When well thought out, digital interpretation should not be intimidating.

Consider if it would be possible to:

  • Use a complimentary website
  • Use videos
  • Interpret using social media
  • Provide visitors with their own devices to use, for example Tablets, or encourage them to bring their own device to your site.

It’s important to think creatively about the opportunities which digital technology offers interpretation. Mobile-friendly websites are far more effective and user friendly than either apps or QR codes. Similarly, you can always make use of social media. Could you suggest a hashtag (#) for visitors to use to respond to your museum from their own hand held devices?

Social Media

Social Media can help raise the profile of your collections. The use of social media can encourage creative responses from your visitors as an alternative to non-digital interpretation and its reliance on an authoritative voice. This helps to open up the collections and promote inclusivity and a feeling of wellbeing and ownership over the collections, as a community of social media users worldwide contribute to a digital interpretation of your collections.

Use the social media platform you are most comfortable using. The more confident you are using social media, the more appealing your posts will be to potential users. Remember, most people are more likely to look at a social media profile if it is entertaining and informative, rather than purely educational. Consider making your posts humorous, intriguing, and/or light-hearted. This will help give a human voice to both your social media feed and your organisation. [NB: keep in mind your interpretive tone and the content of your collections].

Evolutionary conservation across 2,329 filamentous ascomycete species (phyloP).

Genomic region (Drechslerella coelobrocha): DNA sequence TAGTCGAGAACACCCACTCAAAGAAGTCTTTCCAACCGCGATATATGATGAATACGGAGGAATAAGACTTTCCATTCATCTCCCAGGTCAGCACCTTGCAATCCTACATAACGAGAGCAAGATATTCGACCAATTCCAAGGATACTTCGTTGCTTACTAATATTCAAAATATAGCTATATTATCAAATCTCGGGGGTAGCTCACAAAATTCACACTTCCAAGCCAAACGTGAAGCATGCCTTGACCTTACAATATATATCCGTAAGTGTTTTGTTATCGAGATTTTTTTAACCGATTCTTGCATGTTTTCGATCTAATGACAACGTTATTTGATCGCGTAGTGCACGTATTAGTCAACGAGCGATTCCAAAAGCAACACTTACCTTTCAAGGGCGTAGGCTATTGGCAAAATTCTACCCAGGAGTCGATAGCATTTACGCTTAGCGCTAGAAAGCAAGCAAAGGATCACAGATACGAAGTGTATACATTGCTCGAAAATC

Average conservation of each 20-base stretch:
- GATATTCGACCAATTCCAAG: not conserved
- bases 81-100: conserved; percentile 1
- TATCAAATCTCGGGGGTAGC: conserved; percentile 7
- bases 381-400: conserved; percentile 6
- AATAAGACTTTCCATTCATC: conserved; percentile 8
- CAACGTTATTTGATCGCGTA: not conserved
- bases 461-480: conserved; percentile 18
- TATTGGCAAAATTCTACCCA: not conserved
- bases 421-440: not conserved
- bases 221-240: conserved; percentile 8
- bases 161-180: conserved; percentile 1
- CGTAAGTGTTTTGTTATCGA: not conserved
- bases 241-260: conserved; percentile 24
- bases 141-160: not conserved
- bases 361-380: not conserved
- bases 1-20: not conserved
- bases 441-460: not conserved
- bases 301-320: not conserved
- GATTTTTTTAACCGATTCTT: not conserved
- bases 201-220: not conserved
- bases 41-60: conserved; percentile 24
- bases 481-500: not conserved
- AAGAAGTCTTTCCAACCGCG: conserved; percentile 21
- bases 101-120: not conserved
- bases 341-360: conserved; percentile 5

It can be useful to use social media management tools such as Buffer and Hootsuite to make effective use of multiple social media platforms at once, or create scheduled uploads.

Having good (ideally free) wifi throughout your site or museum is recommended if you want to encourage visitors to engage digitally during their visit.

Digital interpretive planning

Ensure that any digital interpretation part of your interpretive plan. Don’t give it a separate section under a separate ‘digital’ heading. Treat anything digital as an extension of any other interpretation you do.

Make this your own

A digital approach works best when you are passionate about why you are doing it, and you are clear on how it will benefit your interpretation. Try to be as comfortable as possible with the interpretation you are developing, whatever medium it might take, and this will allow your interpretive aims and objectives to really shine through.

It is good to regularly revisit all forms of interpretation, ensuring that they are relevant, interesting, and still true to your original aims and objectives. Digital interpretation should be reviewed at least every two years, and ideally more often, to ensure that it stays as up to date as possible.